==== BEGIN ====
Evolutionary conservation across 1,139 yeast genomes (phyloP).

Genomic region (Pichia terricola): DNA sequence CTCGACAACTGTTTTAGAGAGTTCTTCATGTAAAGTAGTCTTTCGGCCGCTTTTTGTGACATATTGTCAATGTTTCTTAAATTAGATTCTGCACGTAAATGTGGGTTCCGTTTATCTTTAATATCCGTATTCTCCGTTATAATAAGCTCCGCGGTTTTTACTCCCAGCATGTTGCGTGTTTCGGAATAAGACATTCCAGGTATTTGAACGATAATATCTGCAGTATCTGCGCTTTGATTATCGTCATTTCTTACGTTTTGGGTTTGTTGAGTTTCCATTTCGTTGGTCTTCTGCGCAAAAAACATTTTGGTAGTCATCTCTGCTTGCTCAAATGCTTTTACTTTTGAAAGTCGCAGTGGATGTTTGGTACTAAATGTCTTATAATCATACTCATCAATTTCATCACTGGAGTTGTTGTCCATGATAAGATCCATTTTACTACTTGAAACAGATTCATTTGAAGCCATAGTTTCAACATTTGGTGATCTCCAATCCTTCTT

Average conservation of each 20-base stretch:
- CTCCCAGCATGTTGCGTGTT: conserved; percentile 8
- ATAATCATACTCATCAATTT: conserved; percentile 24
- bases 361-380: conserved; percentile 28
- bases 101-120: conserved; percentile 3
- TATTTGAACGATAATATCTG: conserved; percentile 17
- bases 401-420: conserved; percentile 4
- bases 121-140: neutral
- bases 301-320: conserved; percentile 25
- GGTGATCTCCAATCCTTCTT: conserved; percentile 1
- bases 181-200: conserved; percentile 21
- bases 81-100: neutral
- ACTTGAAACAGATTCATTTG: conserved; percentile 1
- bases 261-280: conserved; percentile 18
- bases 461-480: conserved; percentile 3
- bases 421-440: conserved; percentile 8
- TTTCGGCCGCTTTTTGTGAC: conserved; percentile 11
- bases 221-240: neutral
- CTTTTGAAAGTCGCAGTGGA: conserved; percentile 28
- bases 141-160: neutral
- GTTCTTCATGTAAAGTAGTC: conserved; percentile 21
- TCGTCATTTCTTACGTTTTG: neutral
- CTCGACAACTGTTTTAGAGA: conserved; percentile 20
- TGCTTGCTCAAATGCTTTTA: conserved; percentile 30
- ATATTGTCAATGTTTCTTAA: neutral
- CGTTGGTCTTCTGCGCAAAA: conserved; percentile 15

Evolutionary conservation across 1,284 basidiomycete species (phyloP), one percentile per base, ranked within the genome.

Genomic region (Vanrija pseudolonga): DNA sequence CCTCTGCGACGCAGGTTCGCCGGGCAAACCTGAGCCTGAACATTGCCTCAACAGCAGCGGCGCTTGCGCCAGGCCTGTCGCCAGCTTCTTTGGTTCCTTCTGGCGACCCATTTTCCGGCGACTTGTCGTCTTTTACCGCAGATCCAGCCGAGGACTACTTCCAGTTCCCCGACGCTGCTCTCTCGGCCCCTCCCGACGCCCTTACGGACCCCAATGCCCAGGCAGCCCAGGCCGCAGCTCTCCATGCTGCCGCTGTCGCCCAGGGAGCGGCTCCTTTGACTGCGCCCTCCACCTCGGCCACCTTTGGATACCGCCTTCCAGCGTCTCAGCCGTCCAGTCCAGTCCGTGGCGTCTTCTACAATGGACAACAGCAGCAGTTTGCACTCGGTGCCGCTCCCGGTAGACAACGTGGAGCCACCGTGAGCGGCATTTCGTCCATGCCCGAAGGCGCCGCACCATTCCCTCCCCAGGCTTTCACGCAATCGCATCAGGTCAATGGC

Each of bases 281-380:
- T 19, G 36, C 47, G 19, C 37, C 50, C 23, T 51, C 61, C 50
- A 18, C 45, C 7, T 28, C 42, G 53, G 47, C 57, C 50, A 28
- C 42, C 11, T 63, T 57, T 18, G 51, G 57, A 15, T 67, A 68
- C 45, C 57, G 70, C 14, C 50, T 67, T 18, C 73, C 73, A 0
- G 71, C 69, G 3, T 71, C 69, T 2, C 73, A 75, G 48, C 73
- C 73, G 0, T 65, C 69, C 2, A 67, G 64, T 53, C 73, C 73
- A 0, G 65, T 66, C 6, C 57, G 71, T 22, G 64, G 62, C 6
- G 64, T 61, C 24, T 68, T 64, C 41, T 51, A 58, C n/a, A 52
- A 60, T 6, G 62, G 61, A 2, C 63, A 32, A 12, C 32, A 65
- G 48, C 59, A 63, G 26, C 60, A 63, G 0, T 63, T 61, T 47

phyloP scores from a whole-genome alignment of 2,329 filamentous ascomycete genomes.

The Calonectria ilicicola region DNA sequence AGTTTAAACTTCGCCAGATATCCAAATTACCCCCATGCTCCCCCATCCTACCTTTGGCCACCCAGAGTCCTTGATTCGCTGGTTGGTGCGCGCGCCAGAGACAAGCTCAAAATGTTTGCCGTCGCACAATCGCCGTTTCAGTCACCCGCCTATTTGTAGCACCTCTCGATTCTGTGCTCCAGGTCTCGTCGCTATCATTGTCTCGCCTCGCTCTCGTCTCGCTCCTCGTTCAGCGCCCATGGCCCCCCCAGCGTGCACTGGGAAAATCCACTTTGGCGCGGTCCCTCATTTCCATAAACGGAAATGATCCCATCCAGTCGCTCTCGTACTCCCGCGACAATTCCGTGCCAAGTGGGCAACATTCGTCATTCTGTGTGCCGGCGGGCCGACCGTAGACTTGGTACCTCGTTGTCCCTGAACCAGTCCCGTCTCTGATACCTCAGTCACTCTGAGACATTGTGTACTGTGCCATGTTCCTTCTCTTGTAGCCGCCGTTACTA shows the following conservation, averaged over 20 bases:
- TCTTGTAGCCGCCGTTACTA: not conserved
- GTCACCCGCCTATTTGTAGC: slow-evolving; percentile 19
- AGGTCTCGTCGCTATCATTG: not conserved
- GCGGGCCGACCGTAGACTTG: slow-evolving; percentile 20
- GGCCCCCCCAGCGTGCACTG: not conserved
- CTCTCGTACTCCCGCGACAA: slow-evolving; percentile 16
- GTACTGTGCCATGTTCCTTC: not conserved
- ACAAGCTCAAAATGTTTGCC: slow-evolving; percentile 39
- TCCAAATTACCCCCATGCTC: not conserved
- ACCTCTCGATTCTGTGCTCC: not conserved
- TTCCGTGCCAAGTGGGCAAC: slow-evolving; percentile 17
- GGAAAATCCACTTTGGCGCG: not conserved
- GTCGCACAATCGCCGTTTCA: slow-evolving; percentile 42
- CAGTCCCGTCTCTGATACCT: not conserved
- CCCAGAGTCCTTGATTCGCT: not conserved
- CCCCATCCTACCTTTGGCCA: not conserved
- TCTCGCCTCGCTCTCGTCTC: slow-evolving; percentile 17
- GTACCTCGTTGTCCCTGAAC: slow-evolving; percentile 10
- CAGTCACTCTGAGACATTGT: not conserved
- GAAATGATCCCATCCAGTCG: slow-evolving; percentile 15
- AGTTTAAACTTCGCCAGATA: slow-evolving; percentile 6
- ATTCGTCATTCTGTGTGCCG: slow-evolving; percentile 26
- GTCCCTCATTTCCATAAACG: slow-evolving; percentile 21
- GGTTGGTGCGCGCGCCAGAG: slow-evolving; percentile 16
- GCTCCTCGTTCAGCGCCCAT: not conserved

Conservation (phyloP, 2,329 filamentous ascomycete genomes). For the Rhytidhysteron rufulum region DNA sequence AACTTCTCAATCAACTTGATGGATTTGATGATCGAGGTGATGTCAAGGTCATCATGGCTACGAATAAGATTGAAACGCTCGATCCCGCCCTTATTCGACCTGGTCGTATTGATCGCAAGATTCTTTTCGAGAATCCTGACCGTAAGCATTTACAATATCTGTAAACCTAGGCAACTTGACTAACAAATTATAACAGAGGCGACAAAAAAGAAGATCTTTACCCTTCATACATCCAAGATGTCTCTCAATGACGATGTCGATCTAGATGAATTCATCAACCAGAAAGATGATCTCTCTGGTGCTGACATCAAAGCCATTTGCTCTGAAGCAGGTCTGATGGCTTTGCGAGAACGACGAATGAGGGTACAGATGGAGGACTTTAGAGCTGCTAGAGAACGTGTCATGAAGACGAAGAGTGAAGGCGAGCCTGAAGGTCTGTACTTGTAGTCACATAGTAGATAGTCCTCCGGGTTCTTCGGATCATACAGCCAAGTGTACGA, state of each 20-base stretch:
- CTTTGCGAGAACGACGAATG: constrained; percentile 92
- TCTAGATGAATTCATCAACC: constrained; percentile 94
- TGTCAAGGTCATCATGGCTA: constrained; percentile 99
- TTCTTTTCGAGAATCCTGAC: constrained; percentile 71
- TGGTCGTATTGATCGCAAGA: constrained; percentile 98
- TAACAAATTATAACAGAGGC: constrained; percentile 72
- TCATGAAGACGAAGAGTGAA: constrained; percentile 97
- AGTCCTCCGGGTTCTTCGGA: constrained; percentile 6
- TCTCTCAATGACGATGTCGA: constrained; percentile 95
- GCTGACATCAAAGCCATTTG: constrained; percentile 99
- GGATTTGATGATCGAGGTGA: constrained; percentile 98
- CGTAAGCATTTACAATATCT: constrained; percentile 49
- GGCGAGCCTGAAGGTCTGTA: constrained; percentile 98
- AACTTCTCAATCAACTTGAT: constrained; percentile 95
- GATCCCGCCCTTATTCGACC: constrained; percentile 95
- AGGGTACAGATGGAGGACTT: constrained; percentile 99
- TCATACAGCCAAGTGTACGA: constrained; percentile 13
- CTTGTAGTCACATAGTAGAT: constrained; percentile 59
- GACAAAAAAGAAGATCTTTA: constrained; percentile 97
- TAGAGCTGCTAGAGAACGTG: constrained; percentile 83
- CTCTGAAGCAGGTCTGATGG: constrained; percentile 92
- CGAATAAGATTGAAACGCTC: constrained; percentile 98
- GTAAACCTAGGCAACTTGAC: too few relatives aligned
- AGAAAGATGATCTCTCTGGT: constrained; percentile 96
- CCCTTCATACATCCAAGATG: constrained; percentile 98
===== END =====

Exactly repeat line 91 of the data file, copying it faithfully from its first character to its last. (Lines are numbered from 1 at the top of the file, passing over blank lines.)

- CGAATAAGATTGAAACGCTC: constrained; percentile 98